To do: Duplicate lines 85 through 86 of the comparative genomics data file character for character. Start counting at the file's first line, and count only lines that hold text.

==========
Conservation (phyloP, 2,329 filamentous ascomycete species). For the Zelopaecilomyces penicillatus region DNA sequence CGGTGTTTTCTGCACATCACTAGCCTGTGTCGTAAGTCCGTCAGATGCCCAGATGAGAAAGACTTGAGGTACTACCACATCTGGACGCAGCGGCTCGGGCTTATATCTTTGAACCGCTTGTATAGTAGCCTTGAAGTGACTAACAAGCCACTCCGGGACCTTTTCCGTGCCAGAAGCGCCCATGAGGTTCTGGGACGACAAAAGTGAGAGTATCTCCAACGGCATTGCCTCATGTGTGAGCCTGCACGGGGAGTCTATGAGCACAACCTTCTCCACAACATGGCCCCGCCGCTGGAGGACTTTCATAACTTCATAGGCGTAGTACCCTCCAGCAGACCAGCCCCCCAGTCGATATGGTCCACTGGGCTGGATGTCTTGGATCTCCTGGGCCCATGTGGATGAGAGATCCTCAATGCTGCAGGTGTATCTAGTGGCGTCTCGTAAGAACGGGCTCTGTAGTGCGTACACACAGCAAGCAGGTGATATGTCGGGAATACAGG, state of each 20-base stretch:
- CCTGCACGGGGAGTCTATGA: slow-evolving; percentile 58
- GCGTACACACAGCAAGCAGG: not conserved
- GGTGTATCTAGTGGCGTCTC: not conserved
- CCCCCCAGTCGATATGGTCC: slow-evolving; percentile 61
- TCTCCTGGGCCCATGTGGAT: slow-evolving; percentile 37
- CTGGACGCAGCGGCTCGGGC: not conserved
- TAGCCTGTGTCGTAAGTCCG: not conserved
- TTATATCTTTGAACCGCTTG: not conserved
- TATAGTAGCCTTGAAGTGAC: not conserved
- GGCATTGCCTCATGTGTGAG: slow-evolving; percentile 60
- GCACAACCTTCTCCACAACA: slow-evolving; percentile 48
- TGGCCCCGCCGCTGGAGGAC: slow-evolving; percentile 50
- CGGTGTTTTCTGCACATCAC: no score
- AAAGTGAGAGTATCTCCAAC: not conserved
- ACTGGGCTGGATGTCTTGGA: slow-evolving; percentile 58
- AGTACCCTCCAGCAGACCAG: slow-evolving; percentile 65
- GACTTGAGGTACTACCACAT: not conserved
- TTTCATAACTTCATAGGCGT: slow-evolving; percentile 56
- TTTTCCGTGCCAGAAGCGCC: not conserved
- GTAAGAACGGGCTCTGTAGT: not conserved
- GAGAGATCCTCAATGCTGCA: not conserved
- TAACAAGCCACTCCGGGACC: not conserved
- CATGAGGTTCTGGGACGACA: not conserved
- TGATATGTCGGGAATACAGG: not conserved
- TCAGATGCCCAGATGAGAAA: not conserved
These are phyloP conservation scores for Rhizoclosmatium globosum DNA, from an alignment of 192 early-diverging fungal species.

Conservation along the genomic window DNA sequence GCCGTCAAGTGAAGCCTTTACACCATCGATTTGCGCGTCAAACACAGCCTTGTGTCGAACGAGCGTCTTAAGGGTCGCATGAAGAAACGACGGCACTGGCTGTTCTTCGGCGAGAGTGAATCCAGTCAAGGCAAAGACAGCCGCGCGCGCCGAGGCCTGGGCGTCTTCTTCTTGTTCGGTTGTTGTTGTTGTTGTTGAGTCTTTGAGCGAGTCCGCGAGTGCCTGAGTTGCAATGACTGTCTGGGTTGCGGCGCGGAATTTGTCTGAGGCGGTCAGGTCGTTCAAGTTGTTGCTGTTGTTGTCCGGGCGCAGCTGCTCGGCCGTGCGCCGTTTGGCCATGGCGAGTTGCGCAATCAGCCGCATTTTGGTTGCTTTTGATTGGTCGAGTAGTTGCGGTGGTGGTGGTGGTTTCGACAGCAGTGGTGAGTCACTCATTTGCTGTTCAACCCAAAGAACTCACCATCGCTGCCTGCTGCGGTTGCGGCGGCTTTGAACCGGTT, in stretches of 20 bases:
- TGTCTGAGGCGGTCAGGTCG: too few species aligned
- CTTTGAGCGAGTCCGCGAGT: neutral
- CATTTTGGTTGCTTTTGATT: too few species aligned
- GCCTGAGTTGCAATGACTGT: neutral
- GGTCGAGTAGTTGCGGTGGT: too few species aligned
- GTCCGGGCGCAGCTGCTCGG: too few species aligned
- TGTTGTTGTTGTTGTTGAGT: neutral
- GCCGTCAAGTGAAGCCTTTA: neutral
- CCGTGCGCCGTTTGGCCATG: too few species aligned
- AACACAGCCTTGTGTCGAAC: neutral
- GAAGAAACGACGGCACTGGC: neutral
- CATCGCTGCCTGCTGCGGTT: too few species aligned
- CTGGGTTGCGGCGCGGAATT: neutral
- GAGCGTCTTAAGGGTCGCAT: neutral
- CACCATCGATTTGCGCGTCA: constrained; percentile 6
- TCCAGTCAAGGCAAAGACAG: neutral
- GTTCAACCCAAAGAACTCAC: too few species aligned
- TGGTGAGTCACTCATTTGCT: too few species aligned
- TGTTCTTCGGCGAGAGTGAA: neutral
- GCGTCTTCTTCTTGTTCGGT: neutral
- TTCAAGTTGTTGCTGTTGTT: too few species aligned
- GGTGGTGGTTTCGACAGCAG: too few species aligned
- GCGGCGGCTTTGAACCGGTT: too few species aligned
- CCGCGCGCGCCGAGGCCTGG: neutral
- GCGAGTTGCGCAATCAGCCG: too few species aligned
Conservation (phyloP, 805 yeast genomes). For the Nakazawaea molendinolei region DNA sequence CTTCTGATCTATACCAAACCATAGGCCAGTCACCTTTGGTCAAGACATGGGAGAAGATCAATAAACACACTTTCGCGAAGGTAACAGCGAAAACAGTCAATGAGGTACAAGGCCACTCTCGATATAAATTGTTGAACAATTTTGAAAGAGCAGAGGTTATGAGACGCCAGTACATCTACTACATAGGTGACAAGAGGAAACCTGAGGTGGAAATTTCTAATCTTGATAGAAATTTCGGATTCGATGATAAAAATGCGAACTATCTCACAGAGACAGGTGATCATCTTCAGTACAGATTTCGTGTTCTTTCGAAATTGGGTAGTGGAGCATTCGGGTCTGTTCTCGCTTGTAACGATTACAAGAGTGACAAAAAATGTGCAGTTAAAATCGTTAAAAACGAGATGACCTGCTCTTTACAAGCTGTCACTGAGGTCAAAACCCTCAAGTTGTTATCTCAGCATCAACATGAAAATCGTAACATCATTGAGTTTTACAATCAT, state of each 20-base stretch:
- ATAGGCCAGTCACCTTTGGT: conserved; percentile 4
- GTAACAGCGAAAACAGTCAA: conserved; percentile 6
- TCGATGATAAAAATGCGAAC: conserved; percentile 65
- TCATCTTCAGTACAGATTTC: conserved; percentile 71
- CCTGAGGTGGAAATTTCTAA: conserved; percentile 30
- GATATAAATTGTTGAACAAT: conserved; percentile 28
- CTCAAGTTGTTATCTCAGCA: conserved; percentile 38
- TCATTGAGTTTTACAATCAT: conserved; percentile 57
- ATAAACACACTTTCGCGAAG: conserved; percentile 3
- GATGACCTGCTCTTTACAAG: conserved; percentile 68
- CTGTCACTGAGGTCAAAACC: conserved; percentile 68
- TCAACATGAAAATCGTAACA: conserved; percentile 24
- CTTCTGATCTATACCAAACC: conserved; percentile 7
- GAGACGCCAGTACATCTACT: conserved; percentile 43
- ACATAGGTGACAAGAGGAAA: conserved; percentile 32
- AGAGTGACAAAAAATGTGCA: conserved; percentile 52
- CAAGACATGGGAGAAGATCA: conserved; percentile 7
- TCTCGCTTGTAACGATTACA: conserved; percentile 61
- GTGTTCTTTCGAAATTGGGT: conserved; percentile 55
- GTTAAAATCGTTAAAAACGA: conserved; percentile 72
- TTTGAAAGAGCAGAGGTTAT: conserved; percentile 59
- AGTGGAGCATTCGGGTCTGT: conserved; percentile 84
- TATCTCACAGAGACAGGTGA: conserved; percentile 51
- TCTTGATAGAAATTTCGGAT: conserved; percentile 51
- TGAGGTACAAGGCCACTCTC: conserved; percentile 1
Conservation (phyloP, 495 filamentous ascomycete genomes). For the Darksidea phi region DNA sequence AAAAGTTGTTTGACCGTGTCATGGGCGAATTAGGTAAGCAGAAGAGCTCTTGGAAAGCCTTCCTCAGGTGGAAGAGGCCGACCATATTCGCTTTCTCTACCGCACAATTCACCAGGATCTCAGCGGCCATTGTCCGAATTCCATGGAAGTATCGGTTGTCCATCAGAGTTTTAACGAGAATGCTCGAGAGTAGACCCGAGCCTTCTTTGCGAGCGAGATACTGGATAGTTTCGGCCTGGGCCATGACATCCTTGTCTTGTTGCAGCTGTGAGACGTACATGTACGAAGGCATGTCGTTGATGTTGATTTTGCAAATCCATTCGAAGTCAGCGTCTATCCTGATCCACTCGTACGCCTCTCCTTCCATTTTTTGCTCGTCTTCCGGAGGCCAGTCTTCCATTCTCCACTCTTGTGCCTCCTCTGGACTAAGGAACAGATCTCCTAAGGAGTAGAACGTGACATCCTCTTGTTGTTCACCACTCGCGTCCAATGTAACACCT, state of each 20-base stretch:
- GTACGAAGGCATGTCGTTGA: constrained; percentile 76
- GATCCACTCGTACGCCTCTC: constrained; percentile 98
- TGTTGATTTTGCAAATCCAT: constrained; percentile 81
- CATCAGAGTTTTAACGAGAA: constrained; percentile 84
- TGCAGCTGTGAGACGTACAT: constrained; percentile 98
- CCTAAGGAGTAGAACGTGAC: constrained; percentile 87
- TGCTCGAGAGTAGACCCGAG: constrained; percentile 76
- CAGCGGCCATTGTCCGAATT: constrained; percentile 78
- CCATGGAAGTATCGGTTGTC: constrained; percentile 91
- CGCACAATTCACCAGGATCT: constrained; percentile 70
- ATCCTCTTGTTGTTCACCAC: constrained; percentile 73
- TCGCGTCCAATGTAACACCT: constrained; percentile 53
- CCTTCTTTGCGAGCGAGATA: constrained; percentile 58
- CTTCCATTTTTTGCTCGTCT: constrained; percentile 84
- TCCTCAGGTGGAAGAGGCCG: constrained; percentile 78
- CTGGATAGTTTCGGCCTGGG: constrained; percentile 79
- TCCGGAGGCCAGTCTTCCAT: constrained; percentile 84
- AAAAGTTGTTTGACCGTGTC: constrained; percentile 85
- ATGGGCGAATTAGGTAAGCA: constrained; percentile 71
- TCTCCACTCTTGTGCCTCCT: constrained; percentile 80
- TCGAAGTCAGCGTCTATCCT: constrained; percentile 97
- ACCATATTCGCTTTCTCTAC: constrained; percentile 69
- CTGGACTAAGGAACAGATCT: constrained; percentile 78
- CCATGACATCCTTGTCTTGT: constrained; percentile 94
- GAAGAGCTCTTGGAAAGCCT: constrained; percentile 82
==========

- TGCAGCTGTGAGACGTACAT: constrained; percentile 98
- CCTAAGGAGTAGAACGTGAC: constrained; percentile 87